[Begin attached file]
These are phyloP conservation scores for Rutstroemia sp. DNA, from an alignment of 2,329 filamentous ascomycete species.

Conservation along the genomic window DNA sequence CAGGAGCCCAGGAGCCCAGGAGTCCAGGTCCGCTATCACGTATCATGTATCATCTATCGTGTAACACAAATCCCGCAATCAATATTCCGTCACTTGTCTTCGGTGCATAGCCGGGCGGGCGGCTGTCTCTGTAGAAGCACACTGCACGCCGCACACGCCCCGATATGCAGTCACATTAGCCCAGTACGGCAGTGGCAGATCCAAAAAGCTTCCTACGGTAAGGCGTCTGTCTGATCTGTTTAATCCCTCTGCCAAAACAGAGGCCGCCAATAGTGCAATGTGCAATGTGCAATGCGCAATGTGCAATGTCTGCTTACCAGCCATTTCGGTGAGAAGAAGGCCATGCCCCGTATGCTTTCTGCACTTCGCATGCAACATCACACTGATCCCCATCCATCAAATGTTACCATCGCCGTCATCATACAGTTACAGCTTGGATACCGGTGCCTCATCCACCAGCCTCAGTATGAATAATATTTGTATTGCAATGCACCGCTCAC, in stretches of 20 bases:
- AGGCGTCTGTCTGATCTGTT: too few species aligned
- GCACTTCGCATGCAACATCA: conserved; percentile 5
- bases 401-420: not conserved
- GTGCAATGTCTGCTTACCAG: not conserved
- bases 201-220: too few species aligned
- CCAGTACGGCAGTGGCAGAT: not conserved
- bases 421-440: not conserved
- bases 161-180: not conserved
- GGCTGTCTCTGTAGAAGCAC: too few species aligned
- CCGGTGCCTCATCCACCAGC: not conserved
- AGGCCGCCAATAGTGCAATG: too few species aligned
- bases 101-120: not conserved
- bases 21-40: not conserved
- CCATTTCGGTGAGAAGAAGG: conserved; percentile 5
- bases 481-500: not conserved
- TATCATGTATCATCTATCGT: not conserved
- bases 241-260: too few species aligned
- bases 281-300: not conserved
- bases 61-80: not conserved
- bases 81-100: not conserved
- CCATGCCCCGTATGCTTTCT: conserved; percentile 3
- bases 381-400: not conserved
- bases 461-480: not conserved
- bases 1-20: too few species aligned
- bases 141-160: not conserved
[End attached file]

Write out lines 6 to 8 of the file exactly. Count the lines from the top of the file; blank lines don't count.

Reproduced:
- GTGCAATGTCTGCTTACCAG: not conserved
- bases 201-220: too few species aligned
- CCAGTACGGCAGTGGCAGAT: not conserved